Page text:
Monday, August 16, 2010

Party Over Here!

They say (whoever the heck they are) that there's nothing new under the sun. And I -- like most other "adults" (whatever the heck that means) -- have pretty much long decided that this is true.

We shuffle through life (or tear through it, as I am often wont to do) shrugging at one unsurprising situation after another. And then one Saturday morning, while visiting friends in Lafayette, Louisiana, you wind up at the Cafe' des Amis and suddenly, all bets are off.

As many of you know, I moved to Louisiana three years ago and embarked on an adventure that, at the time, had me scared, quite frankly, half to death. I was SO scared, I took the "Eracism" bumper sticker off my car (for fear my inveterate mouth -- both in and out of the classroom -- would get my tires deflated or my car keyed). I was SO scared, I stuck to the lit roads after dark and made it a point not to make eye contact with young White men hotrodding their big trucks down main streets. And I was SO scared (I swear), that I even admitted my fear to a couple hundred Black men and women at a community event early on, talking about how concerned I was that I'd wind up being found out in the woods somewhere sooner rather than later. I have no idea what they thought at the time. And I have, in fact, lived up to my reputation as a rabble-rouser, so maybe now some of them get why I was scared.

But the bottom line is that, while I didn't wind up (yet) being found out in the woods, I have seen and heard plenty that I expected to see and hear. And most especially, a marked lack of social interaction between Blacks and Whites.

Oh, they work together and they wait on each other at Walgreen's. They stand in line together at the DMV counter and sit interminably together in doctors' offices and, to a lesser degree, in church. They'll second line together in New Orleans in a heart beat. And some of them even go to the same schools. But overall, African-Americans and their White counterparts don't socialize more informally much at all. And there's almost a phobia about actually touching.

As a matter of fact, the phobia about touching is so marked, I always make it a point to touch the hand of every Black worker who hands me change. It's a small thing, but I can only imagine the kind of training that goes into producing the knee-jerk practice of carefully laying the coins in the middle of the bills so that there's no actual skin contact. Sigh. And I don't play that.

Anyway, I said all this to help set the stage for my shock and surprise when I entered the bustling Cafe' des Amis to the rollicking sounds of a great Zydeco band -- Joe Hall and the Louisiana Cane Cutters -- whose six members, by the way, represented a range of skin tone themselves. Not only were there wait staff moving through the crowd like ants before an incoming storm and tables loaded with diners relishing the Louisiana-delicious breakfast fare, but the room was fairly vibrating with energy as a sizable dance floor literally rocked with dancers old and young, male and female, Black and yes, my Faithful Readers, White. Together. Laughing and get-ting down.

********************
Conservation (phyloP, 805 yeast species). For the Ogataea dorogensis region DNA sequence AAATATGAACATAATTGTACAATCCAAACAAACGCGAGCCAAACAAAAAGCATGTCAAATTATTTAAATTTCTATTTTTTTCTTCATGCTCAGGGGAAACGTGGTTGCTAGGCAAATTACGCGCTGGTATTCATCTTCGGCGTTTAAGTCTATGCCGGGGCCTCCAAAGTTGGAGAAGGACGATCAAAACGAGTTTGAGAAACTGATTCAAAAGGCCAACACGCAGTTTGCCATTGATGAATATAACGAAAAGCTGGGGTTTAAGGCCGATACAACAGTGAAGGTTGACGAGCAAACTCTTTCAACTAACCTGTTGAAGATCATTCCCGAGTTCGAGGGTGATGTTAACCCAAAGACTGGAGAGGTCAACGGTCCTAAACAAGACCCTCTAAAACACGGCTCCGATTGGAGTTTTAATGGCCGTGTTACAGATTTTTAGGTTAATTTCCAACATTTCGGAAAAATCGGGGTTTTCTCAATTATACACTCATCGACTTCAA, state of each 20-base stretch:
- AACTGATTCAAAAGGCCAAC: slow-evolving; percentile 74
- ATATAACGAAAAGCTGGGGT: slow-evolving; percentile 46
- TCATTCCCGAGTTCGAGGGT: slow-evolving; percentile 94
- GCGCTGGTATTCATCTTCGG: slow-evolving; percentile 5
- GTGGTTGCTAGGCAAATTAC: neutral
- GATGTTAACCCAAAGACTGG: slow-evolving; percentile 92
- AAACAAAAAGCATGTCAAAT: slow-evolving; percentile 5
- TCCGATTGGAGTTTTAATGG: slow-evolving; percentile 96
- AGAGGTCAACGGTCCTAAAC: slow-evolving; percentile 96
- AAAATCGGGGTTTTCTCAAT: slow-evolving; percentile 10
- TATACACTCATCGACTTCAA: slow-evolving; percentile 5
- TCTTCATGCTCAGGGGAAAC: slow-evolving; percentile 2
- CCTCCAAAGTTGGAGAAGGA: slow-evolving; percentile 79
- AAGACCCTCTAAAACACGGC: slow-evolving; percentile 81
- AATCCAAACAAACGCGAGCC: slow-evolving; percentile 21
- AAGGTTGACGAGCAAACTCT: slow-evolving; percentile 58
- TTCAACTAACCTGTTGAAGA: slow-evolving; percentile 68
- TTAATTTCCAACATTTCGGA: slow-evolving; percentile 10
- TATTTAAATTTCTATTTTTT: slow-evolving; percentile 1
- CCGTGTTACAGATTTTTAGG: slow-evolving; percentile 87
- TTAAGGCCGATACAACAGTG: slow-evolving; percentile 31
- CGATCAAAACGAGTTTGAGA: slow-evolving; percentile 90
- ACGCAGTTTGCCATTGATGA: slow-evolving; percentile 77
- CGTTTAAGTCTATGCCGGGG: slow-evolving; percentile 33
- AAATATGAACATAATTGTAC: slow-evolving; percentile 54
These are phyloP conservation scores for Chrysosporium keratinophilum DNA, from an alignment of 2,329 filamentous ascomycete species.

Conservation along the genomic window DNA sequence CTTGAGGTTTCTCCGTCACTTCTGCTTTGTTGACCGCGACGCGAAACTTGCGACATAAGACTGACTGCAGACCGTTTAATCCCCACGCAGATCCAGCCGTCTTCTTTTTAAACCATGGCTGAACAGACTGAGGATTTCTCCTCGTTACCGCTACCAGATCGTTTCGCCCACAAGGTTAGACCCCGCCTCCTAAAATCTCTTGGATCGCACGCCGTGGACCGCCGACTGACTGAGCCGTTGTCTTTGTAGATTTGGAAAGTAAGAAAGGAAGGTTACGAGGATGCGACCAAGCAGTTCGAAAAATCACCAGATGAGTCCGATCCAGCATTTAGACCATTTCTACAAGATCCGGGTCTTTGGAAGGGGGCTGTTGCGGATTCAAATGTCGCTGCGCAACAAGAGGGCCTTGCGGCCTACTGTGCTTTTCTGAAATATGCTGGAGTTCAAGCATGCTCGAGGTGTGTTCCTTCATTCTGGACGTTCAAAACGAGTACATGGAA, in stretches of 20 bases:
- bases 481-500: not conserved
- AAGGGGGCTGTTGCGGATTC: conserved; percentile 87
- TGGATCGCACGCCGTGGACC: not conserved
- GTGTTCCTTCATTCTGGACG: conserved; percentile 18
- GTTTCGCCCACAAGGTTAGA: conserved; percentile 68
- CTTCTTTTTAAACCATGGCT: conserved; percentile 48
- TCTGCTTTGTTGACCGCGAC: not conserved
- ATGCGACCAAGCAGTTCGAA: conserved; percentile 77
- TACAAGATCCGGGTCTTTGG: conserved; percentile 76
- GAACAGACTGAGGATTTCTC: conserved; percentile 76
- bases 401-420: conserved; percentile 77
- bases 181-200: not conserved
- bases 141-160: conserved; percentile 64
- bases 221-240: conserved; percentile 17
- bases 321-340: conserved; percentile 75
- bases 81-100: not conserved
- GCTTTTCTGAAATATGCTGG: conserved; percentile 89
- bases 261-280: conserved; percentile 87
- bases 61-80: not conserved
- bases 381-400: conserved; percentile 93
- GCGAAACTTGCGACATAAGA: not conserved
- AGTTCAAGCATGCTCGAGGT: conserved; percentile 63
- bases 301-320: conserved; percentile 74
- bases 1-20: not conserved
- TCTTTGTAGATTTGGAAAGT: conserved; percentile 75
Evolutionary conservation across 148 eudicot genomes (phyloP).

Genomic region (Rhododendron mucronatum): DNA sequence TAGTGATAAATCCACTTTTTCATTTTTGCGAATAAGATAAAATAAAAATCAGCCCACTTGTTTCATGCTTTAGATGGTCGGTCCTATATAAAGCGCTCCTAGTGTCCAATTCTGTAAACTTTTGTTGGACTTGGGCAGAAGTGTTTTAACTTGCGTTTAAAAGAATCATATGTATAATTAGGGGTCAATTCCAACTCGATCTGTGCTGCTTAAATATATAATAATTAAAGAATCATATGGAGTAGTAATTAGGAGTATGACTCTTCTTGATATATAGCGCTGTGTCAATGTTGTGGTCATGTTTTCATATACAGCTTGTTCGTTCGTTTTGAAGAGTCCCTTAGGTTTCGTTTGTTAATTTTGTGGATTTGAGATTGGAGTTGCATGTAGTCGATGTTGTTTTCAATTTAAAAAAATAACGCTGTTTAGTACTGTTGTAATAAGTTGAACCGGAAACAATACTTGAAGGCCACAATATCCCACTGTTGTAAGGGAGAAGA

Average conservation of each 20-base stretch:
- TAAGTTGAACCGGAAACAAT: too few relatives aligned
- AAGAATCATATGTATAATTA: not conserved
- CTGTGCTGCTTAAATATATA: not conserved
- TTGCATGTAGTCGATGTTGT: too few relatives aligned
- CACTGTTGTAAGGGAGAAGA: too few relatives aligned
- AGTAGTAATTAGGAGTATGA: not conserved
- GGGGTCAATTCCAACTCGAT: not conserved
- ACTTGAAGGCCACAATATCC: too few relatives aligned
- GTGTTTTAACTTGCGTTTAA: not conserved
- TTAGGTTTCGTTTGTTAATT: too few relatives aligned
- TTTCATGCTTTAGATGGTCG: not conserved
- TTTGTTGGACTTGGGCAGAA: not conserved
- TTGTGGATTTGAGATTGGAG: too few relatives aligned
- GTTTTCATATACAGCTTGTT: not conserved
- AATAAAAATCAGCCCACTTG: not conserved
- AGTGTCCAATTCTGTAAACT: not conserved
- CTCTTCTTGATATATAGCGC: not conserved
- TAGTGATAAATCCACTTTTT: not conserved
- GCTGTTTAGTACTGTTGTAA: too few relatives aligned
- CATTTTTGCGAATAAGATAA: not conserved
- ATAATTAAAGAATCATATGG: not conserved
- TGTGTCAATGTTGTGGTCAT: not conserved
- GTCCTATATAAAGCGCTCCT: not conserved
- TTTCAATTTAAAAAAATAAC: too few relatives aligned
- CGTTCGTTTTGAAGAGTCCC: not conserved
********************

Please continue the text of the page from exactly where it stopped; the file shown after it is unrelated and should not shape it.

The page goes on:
One Black guy was wearing a t-shirt that declared "I'm here to party," while a White guy leaning against the wall with a frosty Abita beer in his hand (at breakfast, remember) wore one sporting a "Save our coast" message. A couple sitting just in front of me were dressed in motorcycle gear. The woman behind me was wearing serious cowboy boots. And everybody was dancing with everybody.

And I'm not just talking "dancing" here, like kids did on American bandstand. I'm talking full tilt boogie Zydeco. The floor was jammed and the folks were jammin'. (Don't get discouraged at the Whiteness right at first. Just keep watching and you'll see what I mean.)

So, I guess I've seen it all now. Right here in Louisiana. I didn't think it was possible. But if we can do it in the heart of the Southland, folks, we can do it anywhere.

One mo' gin, Joe!

Joe Hall, Lafayette, LA: Phone 337-780-1769


NOTE: I'm having trouble cutting, pasting and embedding today. Sorry.


Will Capers said...

Sounds like some party.

Changeseeker said...

I hope to shout. My significant other (who's Black) said he'd never seen anything like it in his whole life. So it wasn't just me. But I'm grateful I lived to see the day. And it's obviously been going on since who knows when. Veeeeeery interesting, huh?

Z said...

That happens at a lot of the dancehalls and restaurants of this type. The meaning of it is complicated and there are a lot of facets to it.
I don't mean to push but is the racial situation really SO much better in FL than here?

Changeseeker said...

Absolutely not, Z. I didn't mean to imply that (there were lynchings in Tampa in recent years -- obvious, but denied, needless to say). However, unapologetic racism is more openly accepted in Louisiana, which does change the dynamics. I keep polling folks on what I saw at Cafe' des Amis and I have yet to find anyone who has seen anything similar. Last night, I semi-concluded that it may be the Cajun influence, though I've been to the International Music Festival in Lafayette twice and did not get the same vibe at all. The fact is, now that you've cleverly raised the issue, I'd never before seen anything like what I saw at Cafe' des Amis ANYWHERE. So...what do you think produces the possibility of this phenonmenon? (You mention complications. Please tell me more. Either here or in an email, if you would. I really need this input and it did occur to me last night that you might be the one to be able to offer it...)